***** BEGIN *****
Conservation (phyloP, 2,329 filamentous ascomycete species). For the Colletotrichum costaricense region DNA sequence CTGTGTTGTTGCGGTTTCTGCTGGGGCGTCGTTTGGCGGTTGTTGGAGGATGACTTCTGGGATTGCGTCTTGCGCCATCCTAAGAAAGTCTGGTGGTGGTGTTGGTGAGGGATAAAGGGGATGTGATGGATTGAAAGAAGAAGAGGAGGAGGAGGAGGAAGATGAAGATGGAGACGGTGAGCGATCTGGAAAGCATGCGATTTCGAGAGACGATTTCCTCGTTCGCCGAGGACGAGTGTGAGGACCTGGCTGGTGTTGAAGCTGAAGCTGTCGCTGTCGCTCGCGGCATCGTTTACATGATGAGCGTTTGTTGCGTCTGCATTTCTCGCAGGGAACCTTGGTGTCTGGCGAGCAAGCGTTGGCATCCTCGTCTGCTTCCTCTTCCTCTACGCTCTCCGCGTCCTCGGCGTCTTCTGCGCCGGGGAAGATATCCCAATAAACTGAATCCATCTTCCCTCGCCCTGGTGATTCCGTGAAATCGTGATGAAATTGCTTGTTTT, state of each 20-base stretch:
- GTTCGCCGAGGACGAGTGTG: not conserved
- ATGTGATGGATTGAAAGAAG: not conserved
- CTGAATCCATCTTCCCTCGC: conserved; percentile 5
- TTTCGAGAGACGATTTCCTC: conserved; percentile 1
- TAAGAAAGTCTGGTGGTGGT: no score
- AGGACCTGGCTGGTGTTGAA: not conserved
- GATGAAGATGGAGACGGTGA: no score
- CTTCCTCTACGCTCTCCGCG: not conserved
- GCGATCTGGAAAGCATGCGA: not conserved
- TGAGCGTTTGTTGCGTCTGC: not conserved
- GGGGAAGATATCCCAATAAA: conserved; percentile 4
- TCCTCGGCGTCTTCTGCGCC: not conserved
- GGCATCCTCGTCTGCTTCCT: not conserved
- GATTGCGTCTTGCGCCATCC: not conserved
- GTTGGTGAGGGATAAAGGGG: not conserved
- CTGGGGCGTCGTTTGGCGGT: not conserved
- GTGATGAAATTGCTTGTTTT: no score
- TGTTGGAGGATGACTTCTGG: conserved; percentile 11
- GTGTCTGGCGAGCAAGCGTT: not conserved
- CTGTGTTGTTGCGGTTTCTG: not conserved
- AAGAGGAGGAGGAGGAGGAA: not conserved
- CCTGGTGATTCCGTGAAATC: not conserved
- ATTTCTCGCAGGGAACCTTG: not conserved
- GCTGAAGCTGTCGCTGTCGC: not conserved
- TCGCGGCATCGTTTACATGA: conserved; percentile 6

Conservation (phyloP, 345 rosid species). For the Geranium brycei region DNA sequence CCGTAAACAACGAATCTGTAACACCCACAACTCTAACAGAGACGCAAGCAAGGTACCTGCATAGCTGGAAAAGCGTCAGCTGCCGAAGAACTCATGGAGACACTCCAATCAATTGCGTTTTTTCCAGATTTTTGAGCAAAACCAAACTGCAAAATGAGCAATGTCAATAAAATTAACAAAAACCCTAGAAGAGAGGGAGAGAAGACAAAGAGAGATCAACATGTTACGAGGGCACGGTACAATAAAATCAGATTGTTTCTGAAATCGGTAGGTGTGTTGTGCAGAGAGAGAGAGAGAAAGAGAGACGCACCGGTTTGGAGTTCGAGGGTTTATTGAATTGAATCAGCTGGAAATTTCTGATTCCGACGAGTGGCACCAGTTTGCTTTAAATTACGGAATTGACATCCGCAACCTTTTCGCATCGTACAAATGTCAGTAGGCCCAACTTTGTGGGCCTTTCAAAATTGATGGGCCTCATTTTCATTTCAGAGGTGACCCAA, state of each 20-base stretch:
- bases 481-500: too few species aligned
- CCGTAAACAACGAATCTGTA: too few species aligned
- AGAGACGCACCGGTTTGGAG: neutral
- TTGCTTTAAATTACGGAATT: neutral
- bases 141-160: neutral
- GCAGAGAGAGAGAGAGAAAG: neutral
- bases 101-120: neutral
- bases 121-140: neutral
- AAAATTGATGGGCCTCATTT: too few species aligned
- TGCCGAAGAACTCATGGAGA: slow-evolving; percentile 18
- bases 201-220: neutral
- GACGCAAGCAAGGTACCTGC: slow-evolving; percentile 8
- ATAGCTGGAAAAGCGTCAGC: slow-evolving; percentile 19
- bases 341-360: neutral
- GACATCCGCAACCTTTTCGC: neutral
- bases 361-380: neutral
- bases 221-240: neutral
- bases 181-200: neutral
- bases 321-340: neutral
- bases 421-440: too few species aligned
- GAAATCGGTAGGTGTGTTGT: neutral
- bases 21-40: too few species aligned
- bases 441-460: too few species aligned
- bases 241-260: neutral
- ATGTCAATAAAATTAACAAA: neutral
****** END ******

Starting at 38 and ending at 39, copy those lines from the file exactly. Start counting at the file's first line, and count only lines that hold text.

- bases 201-220: neutral
- GACGCAAGCAAGGTACCTGC: slow-evolving; percentile 8